Bigfoot’s campers are known for their premium build quality and keen attention to detail.
However, upon a little digging, we found out that this superior camper, too, has got its fair share of issues.
Today, we’ll tell you about a couple of problems that we found in Bigfoot Campers so that you can make the judgment if these are the campers for you:
Table of Contents
Check this article with general problems and issues with truck campers.
1. Lack of Labels on Light Switches
This is not a bad thing on its own.
Even houses don’t have labels on their light switches. For a vehicle that you sometimes use as a temporary moving home in a family field trip, there are times when you forget which switch lights up which light.
It’ll always be a matter of convenience for labeling the switches to make sure that they’re a tad bit more user-friendly, and this has always been one thing customers have been nagging Bigfoot about.
On the other hand, label-less switches also add to the interior’s homely feel.
This is merely a matter of tradeoff between functionality and aesthetics.
2. Inefficient Space Management Stops Convenience
Several components in the Bigfoot have been placed rather awkwardly.
Perhaps the most awkward positioning of these would be that of the sink in the bathroom, which has been placed right next to the toilet seat, and next to it lies the molded seat.
While the molded seat is an excellent touch to the bathroom, it’ll make brushing your teeth and washing over at the sink a bit of a pain. The clothes closet also features three pull out drawers underneath.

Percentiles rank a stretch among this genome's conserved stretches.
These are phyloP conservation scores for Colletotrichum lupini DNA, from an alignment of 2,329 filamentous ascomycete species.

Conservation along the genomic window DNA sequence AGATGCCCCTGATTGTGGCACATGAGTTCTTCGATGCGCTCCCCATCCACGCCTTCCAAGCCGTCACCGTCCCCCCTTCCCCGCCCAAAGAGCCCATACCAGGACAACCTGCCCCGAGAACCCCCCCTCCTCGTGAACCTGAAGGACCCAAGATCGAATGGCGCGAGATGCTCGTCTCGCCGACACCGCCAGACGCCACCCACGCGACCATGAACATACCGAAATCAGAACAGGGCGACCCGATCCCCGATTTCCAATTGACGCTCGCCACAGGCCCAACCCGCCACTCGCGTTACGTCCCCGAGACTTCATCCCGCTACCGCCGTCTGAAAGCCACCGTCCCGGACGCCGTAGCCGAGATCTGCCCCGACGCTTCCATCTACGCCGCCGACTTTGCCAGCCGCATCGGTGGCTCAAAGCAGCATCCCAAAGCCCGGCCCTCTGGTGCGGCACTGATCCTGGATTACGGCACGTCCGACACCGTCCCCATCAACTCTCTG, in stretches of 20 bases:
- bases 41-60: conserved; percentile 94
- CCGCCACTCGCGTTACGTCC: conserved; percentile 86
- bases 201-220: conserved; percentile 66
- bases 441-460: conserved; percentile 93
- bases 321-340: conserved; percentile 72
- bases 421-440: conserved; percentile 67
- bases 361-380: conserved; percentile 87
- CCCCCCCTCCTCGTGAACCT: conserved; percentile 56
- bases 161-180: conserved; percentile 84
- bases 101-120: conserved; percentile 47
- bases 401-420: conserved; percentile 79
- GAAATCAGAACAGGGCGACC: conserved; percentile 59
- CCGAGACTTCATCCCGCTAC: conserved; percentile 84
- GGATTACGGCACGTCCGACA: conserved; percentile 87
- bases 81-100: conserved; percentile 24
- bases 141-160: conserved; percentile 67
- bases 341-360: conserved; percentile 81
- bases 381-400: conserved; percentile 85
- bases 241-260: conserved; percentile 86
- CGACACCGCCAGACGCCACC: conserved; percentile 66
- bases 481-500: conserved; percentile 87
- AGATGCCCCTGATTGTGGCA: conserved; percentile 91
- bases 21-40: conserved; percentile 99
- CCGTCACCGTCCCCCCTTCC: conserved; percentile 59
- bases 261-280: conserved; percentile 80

While they’re incredibly space-savvy since they pull out, you might want to be careful that you don’t leave them all open while someone’s still inside the bathroom, since the drawers are going to block the bathroom door.
Contrary to the long drawers, the drawer located in the dinette does not fully use the available space since it can’t be pulled out.
The kitchen cabinets could also use some drawers for maximum space utilization, but it looks like the makers didn’t think it was a good idea.
3. The Tank Sensors are Outdated
Bigfoot’s campers come with the capacity to carry propane gas and batteries.
With that, they also need a tank sensor to show you how much fuel or energy remains.
Although Bigfoot’s built-in tank sensors work wonders by showing accurate real-time levels, they do not support wireless monitoring, unlike other models.
However, you can still upgrade this if you would like wireless tank monitoring.
You could also request to have this installed during production.
4. The Crank up Antenna Could be Pesky for a Few
The biggest drawback of crank up antennas is the fact that they need to be cranked at all.
Bigfoot campers use a manually cranked antenna in every unit so their television sets could get reception without having to install your antenna.
What’s terrible about this is that some users might forget to crank down the antenna while driving, which could snag on low tree branches.
This, however, brings down the cost since servo motors on automatic antennas could bring the price up for a feature that some people might not use at all.
The antenna is also replaceable, and you can easily install a better antenna afterward.
5. The Bathroom Mirror and Storage Compartment are too Small
For something that prioritizes the economy of space over functionality, small bathroom mirrors can almost be seen as a given.
However, the Bigfoot camper’s bathroom mirror is so small that it might be challenging to shave certain parts of the body with it.
It also has a small bathroom storage compartment, fitting only a small number of toiletries.
It might not even be able to fit a hairdryer inside.
6. Lack of Shelves in most of the Storage Compartments
Another problem that you might face with the storage in these campers is the lack of shelves in them.
The closets are perfectly convenient for hanging your clothes in, but adding in a shelf or two would make these otherwise great closets fabulous.